The Fualdès affair was the murder of local prosecutor Antonin Fualdès on orders of a right-wing royalist organization. Here briefly in English - the links within the wiki article go to the more detailed French pages.

This is the implication on Lamothe-Valois. Thus the idea of amnesty.

Chapter 2
Your full details on half the Napoleonic Wars, some of the battles listed out of chronological order:
Spires [Speyer] (1792), Worms (1792), Neustadt (1792), Turkheim (1792), Alzey (1792), Mayence [Mainz] (1792)
At this point, I think Victor is a little confused, because I sure as hell am confused. Mainz was taken in 1792. Then it was taken back in 1793. The fall of Mainz meant the Army of the Rhine was allowed to be sent back to France only if they did not take up arms again the Coalition. They got sent the Vendée. Which explains (sort of) how Pontmercy would end up in Belgium all of a sudden, but the dates aren't matching up too well for me right now (and neither is the geography, really). Unless he means the 1794-5 siege by the French at which Mainz was retaken. (There was a lot of fighting over Mainz.) But that would have to be listed after the Italian battles below.

Marchiennes (1793), Mont-Palissel [part of battlefield at Jemappes (1792)]
The Army of the Rhine merged with part of the Army of the Moselle in 1794. The first Army through the Col di Tenda was the Army of Italy, formed in 1792 from part of the Army of the Alps. Even with subsequent changes, this was very much an army of Southerners. Pontmercy may have been following General Biron, who got transfered from command of the Army of the Rhine to the Army of Italy for a couple of months in early 1793?

Col di Tende (1794), Lodi (1796), Novi (1799)
After Novi, the French Army had to evacuate Italy. I can't place the naval battle, but it's starting to sound like Sharpe - Pontmercy is such an awesome soldier, he was even involved in naval battles! (ok, I haven't read Sharpe's Trafalgar as the title makes me facepalm.) Still, Pontmercy's leaving because the French lost. There now appears a gap in his career, but Alexandria fits in here. (yet nothing else related to that campaign, so it looks like a weird outlier.)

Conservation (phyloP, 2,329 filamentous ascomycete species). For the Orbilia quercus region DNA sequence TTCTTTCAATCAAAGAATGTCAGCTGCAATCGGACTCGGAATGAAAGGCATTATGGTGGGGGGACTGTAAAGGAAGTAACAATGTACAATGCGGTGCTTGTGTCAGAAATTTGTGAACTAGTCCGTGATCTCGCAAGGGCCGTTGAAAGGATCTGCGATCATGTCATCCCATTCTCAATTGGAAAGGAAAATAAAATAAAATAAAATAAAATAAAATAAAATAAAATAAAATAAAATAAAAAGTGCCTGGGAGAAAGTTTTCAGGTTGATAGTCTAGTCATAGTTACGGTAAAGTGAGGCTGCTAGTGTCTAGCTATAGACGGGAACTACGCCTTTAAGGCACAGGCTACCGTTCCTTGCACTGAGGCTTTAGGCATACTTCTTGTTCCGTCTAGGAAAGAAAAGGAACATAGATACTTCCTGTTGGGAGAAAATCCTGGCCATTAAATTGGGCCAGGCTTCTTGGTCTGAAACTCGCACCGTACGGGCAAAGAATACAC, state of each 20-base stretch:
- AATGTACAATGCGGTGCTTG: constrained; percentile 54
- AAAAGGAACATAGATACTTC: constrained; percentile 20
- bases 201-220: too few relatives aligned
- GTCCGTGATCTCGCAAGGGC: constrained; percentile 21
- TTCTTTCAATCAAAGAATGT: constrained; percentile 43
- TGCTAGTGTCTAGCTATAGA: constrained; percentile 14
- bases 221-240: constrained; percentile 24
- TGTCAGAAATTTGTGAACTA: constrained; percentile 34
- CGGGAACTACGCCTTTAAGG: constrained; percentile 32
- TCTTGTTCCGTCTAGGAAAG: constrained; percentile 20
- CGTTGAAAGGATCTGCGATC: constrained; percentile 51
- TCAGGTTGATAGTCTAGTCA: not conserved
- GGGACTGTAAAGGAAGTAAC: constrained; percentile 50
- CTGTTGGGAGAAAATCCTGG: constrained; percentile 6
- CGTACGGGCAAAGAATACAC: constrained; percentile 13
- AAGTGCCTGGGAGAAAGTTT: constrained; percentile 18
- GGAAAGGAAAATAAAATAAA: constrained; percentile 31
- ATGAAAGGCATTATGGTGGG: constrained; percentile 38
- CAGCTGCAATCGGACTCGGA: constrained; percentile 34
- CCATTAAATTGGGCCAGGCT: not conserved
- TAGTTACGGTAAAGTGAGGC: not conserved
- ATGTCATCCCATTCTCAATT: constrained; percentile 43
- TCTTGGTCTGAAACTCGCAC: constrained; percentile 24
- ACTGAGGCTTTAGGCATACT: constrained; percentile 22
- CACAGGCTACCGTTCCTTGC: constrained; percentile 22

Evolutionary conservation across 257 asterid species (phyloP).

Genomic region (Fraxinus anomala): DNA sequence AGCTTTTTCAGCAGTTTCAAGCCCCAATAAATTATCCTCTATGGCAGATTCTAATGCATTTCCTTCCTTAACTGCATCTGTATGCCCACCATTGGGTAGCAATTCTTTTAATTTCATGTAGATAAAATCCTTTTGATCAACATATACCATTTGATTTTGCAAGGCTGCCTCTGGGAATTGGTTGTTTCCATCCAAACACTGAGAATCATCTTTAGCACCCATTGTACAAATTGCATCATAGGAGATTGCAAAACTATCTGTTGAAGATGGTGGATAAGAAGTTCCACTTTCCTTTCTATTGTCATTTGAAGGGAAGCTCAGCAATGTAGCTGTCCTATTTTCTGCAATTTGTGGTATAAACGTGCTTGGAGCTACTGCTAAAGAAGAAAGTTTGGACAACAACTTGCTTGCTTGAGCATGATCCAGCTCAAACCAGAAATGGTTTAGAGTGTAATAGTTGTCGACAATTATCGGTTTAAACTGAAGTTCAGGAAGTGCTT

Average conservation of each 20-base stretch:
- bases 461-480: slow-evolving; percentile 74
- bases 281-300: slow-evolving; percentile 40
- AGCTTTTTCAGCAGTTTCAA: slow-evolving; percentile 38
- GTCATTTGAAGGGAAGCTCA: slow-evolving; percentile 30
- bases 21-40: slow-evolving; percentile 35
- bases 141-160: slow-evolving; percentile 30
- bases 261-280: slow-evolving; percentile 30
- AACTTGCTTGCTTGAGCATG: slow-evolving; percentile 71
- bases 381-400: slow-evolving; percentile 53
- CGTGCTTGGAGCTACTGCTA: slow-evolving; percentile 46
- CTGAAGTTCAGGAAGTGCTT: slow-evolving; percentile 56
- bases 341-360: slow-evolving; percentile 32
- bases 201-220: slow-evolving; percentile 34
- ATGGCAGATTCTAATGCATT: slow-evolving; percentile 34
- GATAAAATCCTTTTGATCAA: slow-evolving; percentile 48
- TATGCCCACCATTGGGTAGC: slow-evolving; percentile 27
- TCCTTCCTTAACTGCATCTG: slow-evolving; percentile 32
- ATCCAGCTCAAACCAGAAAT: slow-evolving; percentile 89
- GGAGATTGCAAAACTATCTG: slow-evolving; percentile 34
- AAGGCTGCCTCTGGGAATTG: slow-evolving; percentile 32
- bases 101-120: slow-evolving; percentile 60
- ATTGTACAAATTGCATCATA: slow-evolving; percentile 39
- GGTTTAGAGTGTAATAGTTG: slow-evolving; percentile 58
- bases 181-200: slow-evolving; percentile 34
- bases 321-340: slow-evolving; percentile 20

Günzberg(1805), Wettingen [I think Wertingen (the day before Günzberg)], Austerlitz (1805)

Mantua (1796-7) [or when it was retaken by the Austrians in 1799 - or both, as the timing works out between Lodi and Novi]

Alexandria (1801) [the French arrived in 1798, but Pontmercy was a little busy getting kicked out of Italy in 1799]

Ulm (1805, a week after Günzberg), Hamburg (1806), Eylau (1807), Friedland (1807)
He gets to go home for a while here, get married, make a baby, before heading East again.

Moscow (1812) (and again, Pontmercy is so awesome, he survived the retreat from Moscow, after he survived the churchyard at Eylau!), Beresina (1812), Lutzen (1813), Bautzen (1813), Dresden (1813), Wachau [possibly part of Bautzen?], Leipzig (1813), Glenhausen (1813) [actually Gelnhausen, on the way to Hanau
Napoleon isn't doing too well here, getting chased all the way back through Austria and several German principalities. and then we get the real series of defeats in France itself.

Montmirail (1814), Chateau-Thierry (1814) (on the banks of the Marne), Caron is this guy, the banks of the Aisne [Craonne (1814)], Laon (1814)